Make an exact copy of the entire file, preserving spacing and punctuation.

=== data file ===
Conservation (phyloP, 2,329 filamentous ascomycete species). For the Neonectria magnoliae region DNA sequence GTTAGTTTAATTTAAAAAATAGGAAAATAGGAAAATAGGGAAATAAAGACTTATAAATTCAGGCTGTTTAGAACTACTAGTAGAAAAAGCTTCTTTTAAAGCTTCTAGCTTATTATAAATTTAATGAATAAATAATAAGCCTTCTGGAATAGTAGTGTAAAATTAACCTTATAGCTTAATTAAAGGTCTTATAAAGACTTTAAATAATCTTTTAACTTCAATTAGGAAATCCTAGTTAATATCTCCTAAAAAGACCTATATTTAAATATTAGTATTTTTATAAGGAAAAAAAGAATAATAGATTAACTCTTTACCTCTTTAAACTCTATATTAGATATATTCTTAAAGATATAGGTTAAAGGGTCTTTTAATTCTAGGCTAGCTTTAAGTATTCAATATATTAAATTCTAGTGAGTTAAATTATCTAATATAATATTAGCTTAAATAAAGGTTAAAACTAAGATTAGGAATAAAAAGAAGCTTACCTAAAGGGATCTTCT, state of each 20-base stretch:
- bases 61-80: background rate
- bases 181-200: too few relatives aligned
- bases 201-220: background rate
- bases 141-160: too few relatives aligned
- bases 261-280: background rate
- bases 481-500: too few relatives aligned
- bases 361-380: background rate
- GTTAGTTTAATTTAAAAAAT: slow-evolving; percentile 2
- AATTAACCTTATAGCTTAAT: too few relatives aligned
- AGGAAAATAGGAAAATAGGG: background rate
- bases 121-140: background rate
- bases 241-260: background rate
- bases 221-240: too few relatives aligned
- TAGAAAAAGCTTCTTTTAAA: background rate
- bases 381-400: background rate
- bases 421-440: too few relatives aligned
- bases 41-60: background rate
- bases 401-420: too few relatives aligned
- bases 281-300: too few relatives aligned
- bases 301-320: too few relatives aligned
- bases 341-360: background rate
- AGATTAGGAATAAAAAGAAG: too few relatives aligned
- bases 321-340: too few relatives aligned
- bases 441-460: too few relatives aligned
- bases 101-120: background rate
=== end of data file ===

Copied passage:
Conservation (phyloP, 2,329 filamentous ascomycete species). For the Neonectria magnoliae region DNA sequence GTTAGTTTAATTTAAAAAATAGGAAAATAGGAAAATAGGGAAATAAAGACTTATAAATTCAGGCTGTTTAGAACTACTAGTAGAAAAAGCTTCTTTTAAAGCTTCTAGCTTATTATAAATTTAATGAATAAATAATAAGCCTTCTGGAATAGTAGTGTAAAATTAACCTTATAGCTTAATTAAAGGTCTTATAAAGACTTTAAATAATCTTTTAACTTCAATTAGGAAATCCTAGTTAATATCTCCTAAAAAGACCTATATTTAAATATTAGTATTTTTATAAGGAAAAAAAGAATAATAGATTAACTCTTTACCTCTTTAAACTCTATATTAGATATATTCTTAAAGATATAGGTTAAAGGGTCTTTTAATTCTAGGCTAGCTTTAAGTATTCAATATATTAAATTCTAGTGAGTTAAATTATCTAATATAATATTAGCTTAAATAAAGGTTAAAACTAAGATTAGGAATAAAAAGAAGCTTACCTAAAGGGATCTTCT, state of each 20-base stretch:
- bases 61-80: background rate
- bases 181-200: too few relatives aligned
- bases 201-220: background rate
- bases 141-160: too few relatives aligned
- bases 261-280: background rate
- bases 481-500: too few relatives aligned
- bases 361-380: background rate
- GTTAGTTTAATTTAAAAAAT: slow-evolving; percentile 2
- AATTAACCTTATAGCTTAAT: too few relatives aligned
- AGGAAAATAGGAAAATAGGG: background rate
- bases 121-140: background rate
- bases 241-260: background rate
- bases 221-240: too few relatives aligned
- TAGAAAAAGCTTCTTTTAAA: background rate
- bases 381-400: background rate
- bases 421-440: too few relatives aligned
- bases 41-60: background rate
- bases 401-420: too few relatives aligned
- bases 281-300: too few relatives aligned
- bases 301-320: too few relatives aligned
- bases 341-360: background rate
- AGATTAGGAATAAAAAGAAG: too few relatives aligned
- bases 321-340: too few relatives aligned
- bases 441-460: too few relatives aligned
- bases 101-120: background rate